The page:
We’re getting closer to 2022 – when the Army Combat Fitness Test (ACFT) will be fully implemented. Advocates for the change argue that replacing the APFT with the ACFT makes the Army better equipped in combat. While the old test was simple and straightforward, the new one adds more complexity. However, many veterans have said that they were underprepared for combat and they now have back problems, so they consider the ACFT the answer to that problem. Perhaps that’s true, but critics have argued that a few problems with the old test shouldn’t mean a complicated and costly overhaul.

Weekend Diagnostic Test

But the proof for any arguments come with proven results – without that, it’s a lot of noise without any solutions. Soldiers assigned to the 85th U.S. Army Reserve Support Command and 84th Training Division conducted a diagnostic ACFT July 10 and 11 during their weekend training. According to the Army, all Reserves have until August 31 to take the test and enter scores into the Digital Training Management System (DTMS).

For the weekend exercise, in order to complete the test, Master Sgt. Laroy G. Warren said that he had to move 700 lbs. of equipment with a forklift. Warren didn’t explain how the soldiers prepared for the test without the 700 lbs. of equipment regularly available. No news on when results for Reserves will be shared.

As a reminder, the ACFT consists of six events: the three-repetition Maximum Deadlift, Standing Power Throw, Hand-Release Push Ups, Sprint-Drag-Carry, Leg Tuck or Plank, and the Two-Mile Run. Active Duty and Active Guard Reserve (AGR) Soldiers are required to take the ACFT twice a year, and Reserve and Guard Soldiers take in once a year.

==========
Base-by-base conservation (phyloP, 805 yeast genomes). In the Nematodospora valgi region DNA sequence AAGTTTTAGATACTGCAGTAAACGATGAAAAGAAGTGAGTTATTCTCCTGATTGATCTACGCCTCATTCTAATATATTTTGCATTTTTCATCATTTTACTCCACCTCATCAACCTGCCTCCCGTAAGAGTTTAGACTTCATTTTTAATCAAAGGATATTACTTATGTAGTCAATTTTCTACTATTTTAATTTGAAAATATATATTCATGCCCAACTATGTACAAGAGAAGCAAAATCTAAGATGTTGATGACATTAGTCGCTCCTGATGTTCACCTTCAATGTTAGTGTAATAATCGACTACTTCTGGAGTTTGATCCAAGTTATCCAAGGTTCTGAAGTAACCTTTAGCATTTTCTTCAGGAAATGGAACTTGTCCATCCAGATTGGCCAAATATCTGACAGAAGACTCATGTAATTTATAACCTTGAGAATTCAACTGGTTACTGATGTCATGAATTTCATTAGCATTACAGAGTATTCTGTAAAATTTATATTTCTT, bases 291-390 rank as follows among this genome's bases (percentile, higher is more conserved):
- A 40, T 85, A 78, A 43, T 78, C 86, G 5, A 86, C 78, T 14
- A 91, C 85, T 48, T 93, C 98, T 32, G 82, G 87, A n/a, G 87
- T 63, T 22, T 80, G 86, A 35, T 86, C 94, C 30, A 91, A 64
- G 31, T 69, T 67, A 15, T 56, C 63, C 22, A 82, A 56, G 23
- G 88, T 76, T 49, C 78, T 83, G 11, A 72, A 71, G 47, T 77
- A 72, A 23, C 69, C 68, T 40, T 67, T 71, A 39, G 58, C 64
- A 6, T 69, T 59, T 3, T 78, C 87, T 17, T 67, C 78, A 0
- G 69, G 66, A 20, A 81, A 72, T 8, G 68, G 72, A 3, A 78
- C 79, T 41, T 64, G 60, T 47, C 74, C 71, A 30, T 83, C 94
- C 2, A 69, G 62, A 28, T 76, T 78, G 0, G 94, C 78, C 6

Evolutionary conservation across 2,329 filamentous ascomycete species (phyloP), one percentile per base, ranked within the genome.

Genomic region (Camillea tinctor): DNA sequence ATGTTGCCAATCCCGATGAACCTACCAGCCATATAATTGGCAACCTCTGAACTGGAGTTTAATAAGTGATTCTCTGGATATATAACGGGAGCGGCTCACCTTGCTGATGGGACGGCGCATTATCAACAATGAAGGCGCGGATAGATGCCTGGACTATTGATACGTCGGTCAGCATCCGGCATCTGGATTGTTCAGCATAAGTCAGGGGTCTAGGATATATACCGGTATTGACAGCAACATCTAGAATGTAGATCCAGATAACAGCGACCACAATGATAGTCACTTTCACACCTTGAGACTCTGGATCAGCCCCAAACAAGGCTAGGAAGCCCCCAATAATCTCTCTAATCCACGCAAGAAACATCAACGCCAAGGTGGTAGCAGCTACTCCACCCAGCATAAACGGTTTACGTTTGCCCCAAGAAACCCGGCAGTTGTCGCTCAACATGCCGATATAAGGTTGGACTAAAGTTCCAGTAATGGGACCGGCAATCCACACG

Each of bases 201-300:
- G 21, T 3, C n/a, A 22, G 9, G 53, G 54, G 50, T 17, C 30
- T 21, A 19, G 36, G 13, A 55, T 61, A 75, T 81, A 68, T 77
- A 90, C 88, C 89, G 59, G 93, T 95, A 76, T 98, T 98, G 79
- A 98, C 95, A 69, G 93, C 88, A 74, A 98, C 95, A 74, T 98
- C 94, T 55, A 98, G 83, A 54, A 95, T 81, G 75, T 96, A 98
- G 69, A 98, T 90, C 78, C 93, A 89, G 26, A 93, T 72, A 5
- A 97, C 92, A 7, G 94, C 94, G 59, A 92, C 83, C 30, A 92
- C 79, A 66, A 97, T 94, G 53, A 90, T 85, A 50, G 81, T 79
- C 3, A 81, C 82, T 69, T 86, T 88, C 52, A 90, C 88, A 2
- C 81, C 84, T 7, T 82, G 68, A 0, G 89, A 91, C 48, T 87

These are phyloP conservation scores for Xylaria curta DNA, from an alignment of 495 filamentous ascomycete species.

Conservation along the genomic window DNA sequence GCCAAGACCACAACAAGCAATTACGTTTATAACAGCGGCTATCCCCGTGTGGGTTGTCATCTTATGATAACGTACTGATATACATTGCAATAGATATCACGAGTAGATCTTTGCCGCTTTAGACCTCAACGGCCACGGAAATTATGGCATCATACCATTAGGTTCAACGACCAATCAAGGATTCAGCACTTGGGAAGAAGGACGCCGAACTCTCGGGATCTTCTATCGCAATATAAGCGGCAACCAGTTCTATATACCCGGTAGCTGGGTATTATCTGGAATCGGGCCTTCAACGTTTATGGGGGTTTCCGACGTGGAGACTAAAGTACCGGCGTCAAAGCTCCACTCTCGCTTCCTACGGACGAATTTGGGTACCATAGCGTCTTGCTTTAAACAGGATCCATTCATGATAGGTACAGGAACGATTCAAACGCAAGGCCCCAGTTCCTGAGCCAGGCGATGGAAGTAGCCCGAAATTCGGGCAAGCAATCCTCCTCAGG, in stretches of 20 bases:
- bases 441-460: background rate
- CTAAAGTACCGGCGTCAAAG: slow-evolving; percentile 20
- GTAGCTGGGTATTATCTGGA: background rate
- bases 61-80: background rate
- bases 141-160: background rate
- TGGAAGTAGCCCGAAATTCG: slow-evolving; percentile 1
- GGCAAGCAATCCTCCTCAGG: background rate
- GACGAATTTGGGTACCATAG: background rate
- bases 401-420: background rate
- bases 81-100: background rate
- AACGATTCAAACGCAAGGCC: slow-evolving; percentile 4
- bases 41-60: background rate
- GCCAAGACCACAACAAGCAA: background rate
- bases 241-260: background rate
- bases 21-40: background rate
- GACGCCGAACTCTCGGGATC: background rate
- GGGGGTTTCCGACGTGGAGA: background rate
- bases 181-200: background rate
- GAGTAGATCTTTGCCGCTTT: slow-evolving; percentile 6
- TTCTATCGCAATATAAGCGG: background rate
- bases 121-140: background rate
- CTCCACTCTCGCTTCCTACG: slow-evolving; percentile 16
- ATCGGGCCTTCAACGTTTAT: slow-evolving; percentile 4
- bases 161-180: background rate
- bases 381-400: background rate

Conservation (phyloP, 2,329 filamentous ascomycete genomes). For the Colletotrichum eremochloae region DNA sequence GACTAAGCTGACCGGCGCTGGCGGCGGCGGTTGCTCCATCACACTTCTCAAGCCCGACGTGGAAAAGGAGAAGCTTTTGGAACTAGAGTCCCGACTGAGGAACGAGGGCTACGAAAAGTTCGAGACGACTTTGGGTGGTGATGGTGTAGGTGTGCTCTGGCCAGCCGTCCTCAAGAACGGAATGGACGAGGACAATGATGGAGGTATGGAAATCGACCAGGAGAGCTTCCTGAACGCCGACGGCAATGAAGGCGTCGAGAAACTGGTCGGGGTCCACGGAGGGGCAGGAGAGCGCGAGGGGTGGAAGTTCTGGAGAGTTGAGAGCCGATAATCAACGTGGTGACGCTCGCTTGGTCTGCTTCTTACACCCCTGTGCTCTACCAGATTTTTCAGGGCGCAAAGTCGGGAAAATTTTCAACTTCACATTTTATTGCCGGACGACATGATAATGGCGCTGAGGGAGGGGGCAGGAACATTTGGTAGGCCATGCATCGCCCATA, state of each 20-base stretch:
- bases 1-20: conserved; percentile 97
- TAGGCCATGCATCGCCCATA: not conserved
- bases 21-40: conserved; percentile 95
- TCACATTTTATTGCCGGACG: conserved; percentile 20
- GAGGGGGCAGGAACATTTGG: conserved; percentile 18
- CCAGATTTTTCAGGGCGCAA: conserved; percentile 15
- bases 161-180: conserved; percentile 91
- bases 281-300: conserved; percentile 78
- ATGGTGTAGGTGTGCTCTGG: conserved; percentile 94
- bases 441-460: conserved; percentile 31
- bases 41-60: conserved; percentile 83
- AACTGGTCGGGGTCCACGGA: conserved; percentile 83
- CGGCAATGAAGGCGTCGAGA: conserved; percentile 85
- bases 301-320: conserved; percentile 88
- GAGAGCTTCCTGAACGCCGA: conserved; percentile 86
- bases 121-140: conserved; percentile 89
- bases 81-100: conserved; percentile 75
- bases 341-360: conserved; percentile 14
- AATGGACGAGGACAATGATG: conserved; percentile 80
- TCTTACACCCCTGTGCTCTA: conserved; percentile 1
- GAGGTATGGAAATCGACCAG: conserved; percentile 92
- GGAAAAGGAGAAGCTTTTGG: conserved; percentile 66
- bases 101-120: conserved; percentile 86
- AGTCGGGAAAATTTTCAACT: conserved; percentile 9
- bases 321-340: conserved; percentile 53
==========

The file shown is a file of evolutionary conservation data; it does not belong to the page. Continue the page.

Despite the logistical issues of moving major equipment, Warren gave the test glowing reviews, saying, “(The ACFT) allows you to be healthy as far as exercising and is a game changer as far as total body fitness. You got your cardio. You got your strength training. You got everything encompassed. As far as the old test, it didn’t really measure your endurance and strength.”

Answering the Independent Study

The Army’s message has been consistent: change is coming, so take the test. In the meantime, updates have rolled out on scoring and a plank option instead of the leg tuck., but the Army needs data. This past winter, Congress was tracking the ACFT and added language on the defense bill for the Army to have an independent study conducted in order to ensure that recruitment and retention efforts aren’t impacted. Additionally,  the study looks on the effects on medical personnel, reserves, guard, and soldiers stationed in remote locations. Once Army gets the green light, they can proceed.

It’s not like the Army is alone in making changes to their physical fitness tests. The Air Force also updated its PT Test; however, they chose to bring their testing back online this month with the old test still in place with modifications and adjustments. One key change the Air Force made was to remove the waist measurement component of the test. Time will tell if the Army also removes its tape test after it reviews it this fall.


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Jillian Hamilton has worked in a variety of Program Management roles for multiple Federal Government contractors. She has helped manage projects in training and IT. She received her Bachelors degree in Business with an emphasis in Marketing from Penn State University and her MBA from the University of Phoenix.